Mariela Castro, the daughter of Cuban President Raúl Castro, will be in California this week. Traveling on a U.S. visa to attend a conference of the Latin American Studies Association (LASA), she appears to have made it through the same State Department review that denied visas to eleven seemingly less contentious scholars hoping to join the same conference. Some of those turned down are prominent Cubans who have been allowed U.S. visas in the past, including Rafael Hernández, the editor of the Cuban intellectual journal Temas, who has taught at both Harvard and Columbia universities. Forty other Cubans were granted visas with Castro and will join the LASA conference; twenty-five more are under review.
The convoluted issue of travel in the US-Cuba relationship remains a most consuming question for citizens and media alike, and the complications arise on all sides. U.S. citizens, of course, enjoy expanded rights to visit Cuba for “people-to-people” exchanges under Obama administration regulations, but the rules are specific and the agendas pre-approved, which means that opportunities are still quite narrow. Meanwhile, Cuban citizens hoping to travel anywhere abroad are subject to government controls, including application for an expensive exit visa that is out of reach for many — not only because of price, but because of various unspoken rules that result in denial of permission or years of wait. And, as in the case of the eighty Cuban scholars hoping to attend the LASA conference this week, a number of Cubans that proceed through the visa process with the U.S. government find that the ultimate decision seems to be arbitrary, contradicting, and nontransparent.
On the face of it, this latest twist in the travel narrative is as confusing as any other, and media, scholars, and Congressional representatives have wrestled with it over the past few days. Why would the administration allow the daughter of the Cuban President to travel to the United States? Does Castro’s visa allowance represent a change in U.S. policy?
But the issue must be viewed through a different lens. The U.S. line of rhetoric has long been in favor of respecting dissenting opinions, freedom of speech, and open exchange of ideas: it is a constant trope in Washington’s advocacy for change in Cuba. The basis for changed regulations for Americans traveling to Cuba was the value of people-to-people exchanges, and a flow of ideas and culture between the United States and Cuba. Allowing Castro to attend the LASA conference makes sense in that context, particularly because her role in Cuba is more nuanced than her family connections: she may be the daughter of a Castro and a member of the Communist Party (the only political party in Cuba), but as the Director for the National Center for Sexual Education (CENESEX), she is the most prominent and outspoken gay rights activist on the island. Her work has been pivotal in the many reforms that have been enacted on the island in favor of recognition and acceptance of LGBT human rights, and has resulted in pioneering legislation, including allowance for transgendered individuals to receive sex reassignment surgery without charge (as a health care provision), and to change their legal gender. Human rights are Mariela Castro’s passion, and politics is not: she recently openly congratulated U.S. President Barack Obama on his expression of personal support for marriage equality, encouraging the world to take note of his words.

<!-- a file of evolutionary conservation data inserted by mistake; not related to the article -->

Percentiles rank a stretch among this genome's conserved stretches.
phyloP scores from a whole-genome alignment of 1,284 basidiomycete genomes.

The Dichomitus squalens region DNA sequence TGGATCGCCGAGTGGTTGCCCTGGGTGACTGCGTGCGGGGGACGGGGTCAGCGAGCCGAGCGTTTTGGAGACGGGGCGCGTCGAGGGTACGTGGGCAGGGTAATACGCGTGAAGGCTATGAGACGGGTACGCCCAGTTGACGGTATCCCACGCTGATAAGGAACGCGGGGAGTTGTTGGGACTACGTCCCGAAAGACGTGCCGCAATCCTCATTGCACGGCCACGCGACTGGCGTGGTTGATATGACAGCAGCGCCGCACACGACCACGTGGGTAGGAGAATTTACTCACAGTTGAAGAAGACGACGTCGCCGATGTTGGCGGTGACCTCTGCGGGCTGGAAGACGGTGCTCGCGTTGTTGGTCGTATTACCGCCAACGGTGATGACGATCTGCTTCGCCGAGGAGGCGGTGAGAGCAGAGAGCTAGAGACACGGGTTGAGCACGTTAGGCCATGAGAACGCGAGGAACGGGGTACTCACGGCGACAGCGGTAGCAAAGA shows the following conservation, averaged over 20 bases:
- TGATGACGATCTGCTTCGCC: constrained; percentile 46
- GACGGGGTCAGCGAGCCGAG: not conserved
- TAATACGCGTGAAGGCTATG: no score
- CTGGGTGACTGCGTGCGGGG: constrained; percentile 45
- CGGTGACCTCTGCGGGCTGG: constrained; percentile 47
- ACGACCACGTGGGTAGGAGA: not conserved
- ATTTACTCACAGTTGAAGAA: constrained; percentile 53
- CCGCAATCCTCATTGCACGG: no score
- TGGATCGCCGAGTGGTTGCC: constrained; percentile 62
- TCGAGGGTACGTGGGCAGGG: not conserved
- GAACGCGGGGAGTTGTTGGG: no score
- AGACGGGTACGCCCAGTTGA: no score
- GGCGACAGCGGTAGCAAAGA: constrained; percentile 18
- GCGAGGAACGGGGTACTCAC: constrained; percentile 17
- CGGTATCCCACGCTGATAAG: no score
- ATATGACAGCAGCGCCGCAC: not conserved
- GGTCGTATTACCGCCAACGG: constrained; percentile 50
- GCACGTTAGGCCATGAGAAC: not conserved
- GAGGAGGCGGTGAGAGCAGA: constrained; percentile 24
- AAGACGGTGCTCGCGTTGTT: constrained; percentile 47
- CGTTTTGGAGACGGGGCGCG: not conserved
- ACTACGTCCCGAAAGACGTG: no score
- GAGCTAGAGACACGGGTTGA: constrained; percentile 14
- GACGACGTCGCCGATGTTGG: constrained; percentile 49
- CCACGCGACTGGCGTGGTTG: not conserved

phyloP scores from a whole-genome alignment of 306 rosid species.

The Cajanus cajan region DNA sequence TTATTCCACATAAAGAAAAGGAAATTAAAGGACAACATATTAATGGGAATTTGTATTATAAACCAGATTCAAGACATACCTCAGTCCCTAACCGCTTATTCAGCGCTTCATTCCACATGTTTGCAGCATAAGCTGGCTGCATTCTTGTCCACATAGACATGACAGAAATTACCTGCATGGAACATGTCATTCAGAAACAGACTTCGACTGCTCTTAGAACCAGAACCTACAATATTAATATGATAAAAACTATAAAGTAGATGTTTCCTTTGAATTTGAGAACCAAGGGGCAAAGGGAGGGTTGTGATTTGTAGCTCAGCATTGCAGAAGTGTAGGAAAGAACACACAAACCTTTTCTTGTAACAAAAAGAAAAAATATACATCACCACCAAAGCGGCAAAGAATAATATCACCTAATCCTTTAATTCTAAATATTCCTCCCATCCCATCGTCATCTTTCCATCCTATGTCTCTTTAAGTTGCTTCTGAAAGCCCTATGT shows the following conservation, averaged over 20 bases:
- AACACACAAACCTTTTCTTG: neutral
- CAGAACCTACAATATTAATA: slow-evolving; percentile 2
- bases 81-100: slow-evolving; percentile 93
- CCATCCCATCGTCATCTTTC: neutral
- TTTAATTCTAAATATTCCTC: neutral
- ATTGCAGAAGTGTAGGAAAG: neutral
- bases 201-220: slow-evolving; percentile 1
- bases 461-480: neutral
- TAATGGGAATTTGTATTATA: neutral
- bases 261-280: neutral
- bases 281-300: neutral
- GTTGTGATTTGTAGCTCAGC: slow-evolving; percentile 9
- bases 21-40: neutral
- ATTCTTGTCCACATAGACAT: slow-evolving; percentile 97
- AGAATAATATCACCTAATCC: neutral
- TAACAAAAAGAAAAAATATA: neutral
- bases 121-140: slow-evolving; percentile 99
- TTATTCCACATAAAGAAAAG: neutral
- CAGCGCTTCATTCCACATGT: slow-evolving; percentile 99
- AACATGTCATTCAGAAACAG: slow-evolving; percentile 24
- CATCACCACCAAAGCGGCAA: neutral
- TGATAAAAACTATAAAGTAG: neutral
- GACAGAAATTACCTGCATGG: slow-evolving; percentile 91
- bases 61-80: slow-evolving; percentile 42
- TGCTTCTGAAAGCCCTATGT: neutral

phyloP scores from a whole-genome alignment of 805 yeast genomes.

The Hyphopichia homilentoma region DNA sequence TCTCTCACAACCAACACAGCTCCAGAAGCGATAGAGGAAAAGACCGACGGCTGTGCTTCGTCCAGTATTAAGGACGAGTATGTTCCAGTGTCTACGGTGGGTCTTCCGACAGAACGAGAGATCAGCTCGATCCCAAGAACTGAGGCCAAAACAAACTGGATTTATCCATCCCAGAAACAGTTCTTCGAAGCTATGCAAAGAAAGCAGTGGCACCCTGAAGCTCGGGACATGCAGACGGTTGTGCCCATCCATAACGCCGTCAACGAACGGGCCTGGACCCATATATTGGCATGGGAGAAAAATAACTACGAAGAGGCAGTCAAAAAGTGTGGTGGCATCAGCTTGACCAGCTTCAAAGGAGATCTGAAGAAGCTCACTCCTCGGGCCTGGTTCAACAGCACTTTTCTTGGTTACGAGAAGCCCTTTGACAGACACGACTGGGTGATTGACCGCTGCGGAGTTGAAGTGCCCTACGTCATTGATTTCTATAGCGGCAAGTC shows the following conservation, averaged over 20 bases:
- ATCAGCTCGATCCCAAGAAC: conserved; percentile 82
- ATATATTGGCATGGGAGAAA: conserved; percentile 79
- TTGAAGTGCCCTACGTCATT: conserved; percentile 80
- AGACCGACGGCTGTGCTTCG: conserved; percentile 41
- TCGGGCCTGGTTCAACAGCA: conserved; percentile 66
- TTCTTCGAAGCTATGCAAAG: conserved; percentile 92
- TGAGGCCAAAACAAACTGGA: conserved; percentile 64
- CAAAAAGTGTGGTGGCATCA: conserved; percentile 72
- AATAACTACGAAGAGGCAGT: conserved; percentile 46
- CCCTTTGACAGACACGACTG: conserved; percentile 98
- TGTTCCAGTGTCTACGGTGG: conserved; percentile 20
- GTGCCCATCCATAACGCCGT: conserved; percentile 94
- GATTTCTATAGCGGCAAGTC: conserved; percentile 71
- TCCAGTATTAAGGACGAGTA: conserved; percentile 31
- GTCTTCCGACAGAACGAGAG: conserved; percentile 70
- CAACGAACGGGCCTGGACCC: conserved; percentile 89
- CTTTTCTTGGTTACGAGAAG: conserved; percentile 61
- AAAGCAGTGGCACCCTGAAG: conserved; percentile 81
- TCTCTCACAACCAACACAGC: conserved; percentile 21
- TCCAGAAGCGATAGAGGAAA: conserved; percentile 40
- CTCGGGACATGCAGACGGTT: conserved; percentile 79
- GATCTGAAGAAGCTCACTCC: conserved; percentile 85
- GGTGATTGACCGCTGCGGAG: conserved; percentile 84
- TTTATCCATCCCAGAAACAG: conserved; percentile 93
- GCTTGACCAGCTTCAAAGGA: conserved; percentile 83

During her visit to Northern California, Castro will speak at San Francisco General Hospital on Cuba’s policies toward transgender people. She will meet with various members of San Francisco’s LGBT community at a meeting Wednesday evening. On Thursday morning, she will lead a panel at the LASA conference.
Mariela Castro’s visa, then, seems to be the part of this story that is consistent with existing policy and rhetoric around human rights, people-to-people exchanges, and largely non-political engagement with Cuba. But consistent application of that policy and rhetoric would have meant granting visas to the other Cuban scholars that had hoped to attend the LASA conference. Castro’s visa has been the focus, but it is not the troubling part of the sequence of events. Why deny visas to scholars that have enjoyed the right to travel to the United States in the past, on the claimed grounds that their presence would be “detrimental to the interests of the United States”? That is the question that remains to be answered.